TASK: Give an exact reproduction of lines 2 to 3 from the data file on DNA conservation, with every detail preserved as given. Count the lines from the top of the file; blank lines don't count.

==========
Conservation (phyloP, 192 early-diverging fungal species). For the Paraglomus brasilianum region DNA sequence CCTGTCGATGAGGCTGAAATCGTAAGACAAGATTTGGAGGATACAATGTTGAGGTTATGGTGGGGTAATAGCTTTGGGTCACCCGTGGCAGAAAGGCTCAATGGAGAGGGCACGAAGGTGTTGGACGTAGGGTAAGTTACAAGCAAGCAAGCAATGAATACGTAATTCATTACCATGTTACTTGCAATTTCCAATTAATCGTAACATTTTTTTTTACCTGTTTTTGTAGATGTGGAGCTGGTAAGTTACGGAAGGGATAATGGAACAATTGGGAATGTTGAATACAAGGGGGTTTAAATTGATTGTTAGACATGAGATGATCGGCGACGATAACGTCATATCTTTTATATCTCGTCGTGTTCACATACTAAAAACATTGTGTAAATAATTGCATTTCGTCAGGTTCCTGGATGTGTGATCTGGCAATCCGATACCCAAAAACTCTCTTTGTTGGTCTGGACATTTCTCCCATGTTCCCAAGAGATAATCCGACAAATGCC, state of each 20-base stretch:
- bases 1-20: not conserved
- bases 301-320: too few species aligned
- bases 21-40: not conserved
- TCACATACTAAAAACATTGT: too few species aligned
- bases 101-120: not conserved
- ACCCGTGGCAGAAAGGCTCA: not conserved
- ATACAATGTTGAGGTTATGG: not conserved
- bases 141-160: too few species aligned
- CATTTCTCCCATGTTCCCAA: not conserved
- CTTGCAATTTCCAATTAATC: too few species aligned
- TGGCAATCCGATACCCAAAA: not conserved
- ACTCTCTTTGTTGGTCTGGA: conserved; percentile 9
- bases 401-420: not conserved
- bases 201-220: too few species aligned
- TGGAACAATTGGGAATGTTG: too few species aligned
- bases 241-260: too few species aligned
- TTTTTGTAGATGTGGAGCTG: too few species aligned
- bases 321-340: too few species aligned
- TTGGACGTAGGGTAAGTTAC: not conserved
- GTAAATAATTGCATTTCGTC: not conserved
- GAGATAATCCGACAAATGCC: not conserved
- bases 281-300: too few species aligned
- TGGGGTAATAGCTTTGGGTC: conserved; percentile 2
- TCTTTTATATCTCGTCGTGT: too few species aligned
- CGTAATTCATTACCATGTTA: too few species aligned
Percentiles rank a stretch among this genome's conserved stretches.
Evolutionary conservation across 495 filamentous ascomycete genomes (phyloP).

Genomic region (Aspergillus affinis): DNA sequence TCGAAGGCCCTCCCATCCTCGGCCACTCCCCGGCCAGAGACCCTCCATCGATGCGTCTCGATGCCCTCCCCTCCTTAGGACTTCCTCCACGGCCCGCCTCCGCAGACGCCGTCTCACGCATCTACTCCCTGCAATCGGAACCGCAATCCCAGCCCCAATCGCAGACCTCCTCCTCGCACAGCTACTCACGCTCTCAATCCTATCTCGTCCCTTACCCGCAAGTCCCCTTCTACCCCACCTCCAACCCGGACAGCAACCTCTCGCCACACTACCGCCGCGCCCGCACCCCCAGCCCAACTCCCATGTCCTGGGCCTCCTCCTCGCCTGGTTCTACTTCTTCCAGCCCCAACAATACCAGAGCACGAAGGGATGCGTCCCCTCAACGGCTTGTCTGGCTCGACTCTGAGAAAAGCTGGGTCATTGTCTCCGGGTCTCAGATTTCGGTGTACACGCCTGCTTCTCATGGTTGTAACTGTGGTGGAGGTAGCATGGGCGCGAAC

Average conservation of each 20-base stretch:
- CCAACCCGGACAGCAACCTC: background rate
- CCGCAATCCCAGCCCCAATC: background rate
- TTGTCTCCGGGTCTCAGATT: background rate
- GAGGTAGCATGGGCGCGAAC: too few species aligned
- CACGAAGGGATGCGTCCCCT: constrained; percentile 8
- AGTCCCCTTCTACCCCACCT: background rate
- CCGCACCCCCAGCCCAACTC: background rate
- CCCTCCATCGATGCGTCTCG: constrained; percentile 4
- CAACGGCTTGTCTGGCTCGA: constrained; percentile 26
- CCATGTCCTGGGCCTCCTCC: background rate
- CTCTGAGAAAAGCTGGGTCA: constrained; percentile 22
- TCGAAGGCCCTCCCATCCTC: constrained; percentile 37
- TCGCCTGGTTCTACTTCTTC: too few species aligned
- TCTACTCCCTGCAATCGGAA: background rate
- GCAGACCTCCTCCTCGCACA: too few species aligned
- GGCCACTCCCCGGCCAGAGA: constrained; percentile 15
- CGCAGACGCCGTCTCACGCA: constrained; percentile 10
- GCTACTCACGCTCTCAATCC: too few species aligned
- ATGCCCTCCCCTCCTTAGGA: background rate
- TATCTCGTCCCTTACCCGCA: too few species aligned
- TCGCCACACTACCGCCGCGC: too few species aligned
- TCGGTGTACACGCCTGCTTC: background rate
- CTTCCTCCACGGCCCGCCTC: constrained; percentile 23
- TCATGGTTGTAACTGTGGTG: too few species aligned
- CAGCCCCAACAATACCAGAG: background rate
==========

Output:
- bases 1-20: not conserved
- bases 301-320: too few species aligned